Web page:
20 years on, NAFTA still stings in Ypsilanti, Mich.

Pact not entirely to blame, but many onetime autoworkers say it symbolizes ‘misguided loyalty to free-market capitalism’

President Bill Clinton touted NAFTA as a surefire way of securing a future for American jobs.
Bill Pugliano/Getty Images

YPSILANTI, Mich. — Some 20,000 people once worked in the auto industry in and around this city 35 miles west of Detroit. Today perhaps 2,000 people do.

The impact of that change is obvious to even the casual visitor. Downtown businesses are boarded up, the parks and recreation department has a budget of zero dollars, and empty, decrepit factory buildings stand as monuments to another time.

Retired Ypsilanti autoworker Bob Bowen is from that era, and even now he and others like him are fiercely proud of the car industry that once defined the town. They don’t take kindly to foreign cars on their turf.

“I don’t dislike the Mexican workers,” he said as he glanced at a parked Ford Fiesta, a car made in Mexico. “But why can’t we make them here?”

Bowen, of course, knows the answer to this question: The economics simply don’t work. Michigan autoworkers are much more expensive then those in Mexico.

But it was not meant to be this way.

The North American Free Trade Agreement, or NAFTA, made its way through the U.S. political system 20 years ago on its way to becoming law. It took effect on Jan. 1, 1994. At the time, President Bill Clinton touted the agreement as a surefire way of securing a future for American jobs and American industry in key manufacturing states like Michigan and one-industry towns like Ypsilanti.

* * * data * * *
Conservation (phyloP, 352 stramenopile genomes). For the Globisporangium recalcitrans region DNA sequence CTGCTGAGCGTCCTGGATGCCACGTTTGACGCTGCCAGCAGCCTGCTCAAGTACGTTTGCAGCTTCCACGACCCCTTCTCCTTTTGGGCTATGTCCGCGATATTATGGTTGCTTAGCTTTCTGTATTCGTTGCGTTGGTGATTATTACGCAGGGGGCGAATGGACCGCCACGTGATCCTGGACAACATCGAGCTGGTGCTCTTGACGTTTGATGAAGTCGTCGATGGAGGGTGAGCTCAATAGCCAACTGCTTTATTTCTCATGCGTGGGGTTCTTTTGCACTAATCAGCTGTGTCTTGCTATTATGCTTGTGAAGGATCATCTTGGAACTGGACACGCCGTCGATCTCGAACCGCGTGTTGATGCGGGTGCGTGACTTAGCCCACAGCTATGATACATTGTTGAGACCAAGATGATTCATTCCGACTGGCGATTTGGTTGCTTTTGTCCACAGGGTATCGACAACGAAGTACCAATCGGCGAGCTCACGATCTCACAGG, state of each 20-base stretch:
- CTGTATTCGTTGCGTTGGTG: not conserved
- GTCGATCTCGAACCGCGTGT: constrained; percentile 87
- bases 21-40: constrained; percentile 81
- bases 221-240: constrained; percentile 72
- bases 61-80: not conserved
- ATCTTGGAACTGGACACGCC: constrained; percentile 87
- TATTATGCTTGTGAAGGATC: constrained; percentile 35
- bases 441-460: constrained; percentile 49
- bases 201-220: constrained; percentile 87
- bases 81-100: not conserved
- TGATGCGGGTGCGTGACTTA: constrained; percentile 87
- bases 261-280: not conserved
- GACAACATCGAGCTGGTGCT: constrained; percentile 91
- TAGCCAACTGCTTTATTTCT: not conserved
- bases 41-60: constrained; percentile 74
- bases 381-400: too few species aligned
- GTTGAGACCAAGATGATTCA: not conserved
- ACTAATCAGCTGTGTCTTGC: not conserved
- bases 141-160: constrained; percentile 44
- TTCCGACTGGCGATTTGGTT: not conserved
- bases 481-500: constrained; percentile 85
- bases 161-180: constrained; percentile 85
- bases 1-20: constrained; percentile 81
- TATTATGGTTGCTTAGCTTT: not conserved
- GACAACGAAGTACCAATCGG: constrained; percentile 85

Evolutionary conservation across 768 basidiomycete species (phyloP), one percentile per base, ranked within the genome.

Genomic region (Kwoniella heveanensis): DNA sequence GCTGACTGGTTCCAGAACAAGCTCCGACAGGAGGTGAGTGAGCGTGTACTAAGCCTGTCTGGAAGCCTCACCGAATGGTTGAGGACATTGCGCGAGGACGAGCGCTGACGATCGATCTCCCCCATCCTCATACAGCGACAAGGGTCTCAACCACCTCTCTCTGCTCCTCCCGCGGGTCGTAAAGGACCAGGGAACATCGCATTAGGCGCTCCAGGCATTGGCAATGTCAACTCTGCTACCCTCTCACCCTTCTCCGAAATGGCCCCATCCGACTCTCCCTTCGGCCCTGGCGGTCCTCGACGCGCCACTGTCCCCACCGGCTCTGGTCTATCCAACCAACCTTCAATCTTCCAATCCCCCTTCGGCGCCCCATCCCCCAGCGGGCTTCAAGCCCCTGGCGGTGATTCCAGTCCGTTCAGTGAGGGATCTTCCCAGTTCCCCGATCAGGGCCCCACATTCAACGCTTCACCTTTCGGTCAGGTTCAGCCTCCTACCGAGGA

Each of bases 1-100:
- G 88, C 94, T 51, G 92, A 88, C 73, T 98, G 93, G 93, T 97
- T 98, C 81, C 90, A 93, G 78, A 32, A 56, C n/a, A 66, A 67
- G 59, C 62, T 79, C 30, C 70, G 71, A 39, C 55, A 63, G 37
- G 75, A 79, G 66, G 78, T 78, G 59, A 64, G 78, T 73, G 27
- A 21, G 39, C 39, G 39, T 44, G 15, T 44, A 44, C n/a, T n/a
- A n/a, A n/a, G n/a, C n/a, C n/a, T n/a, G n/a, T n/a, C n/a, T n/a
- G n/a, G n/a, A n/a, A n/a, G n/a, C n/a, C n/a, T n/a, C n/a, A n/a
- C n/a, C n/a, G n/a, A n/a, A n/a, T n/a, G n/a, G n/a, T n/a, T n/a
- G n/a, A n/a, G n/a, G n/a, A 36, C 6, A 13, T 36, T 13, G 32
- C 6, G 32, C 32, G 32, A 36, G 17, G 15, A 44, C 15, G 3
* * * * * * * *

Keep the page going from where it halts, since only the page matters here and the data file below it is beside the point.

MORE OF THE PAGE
“NAFTA means jobs, American jobs and good-paying American jobs,” Clinton said as he signed the agreement.

Back then, Michigan had 288,700 people working in vehicle manufacturing and auto parts. Now, according to the most recent data from the Bureau of Labor Statistics, only some 150,500 people have auto jobs in Michigan.

For people like Bowen, who retired in 1994 shortly after NAFTA went into effect, Clinton’s words still ring hollow. Though Bowen does not entirely fault the trade agreement for his city’s collapse, he called NAFTA a “milestone marker.” It symbolizes his city’s demise caused by a “misguided loyalty to free-market capitalism” and what he describes as a steady march to break unions and organized labor.

Whatever — or whoever — is to blame, he doesn’t see much of a future in Michigan for his five grandkids.

“It’s almost like reading what happened after World War I, where you’ve got a lost generation,” Bowen said. “You had so many people killed. Well in this case, it’s killed opportunities. And we’ve done it through political and economic policy that benefited a handful of people at the expense of everyone else.”

A complex problem

But others find NAFTA and its impact more complex than that.

For some, the existence of a Mexican-made Ford Fiesta — a popular Ford model —  parked on the streets of Ypsilanti doesn’t pour salt on the wounds of American autoworkers. Some say a car like the Fiesta has actually helped salvage the remaining Michigan auto jobs because while it may be made in Mexico, that doesn’t make it entirely Mexican.

Sean McAlinden, chief economist for the Center for Automotive Research in Ann Arbor, Mich., described arriving for a meeting with the head of the United Auto Workers in his Ford Fiesta and being told not to park it on union property.

“I pointed out that the air-conditioning system, the motor, the transmission and many other parts were made by UAW workers — his UAW workers — in the United States,” McAlinden said, adding that he was, nonetheless, ordered not to park it there.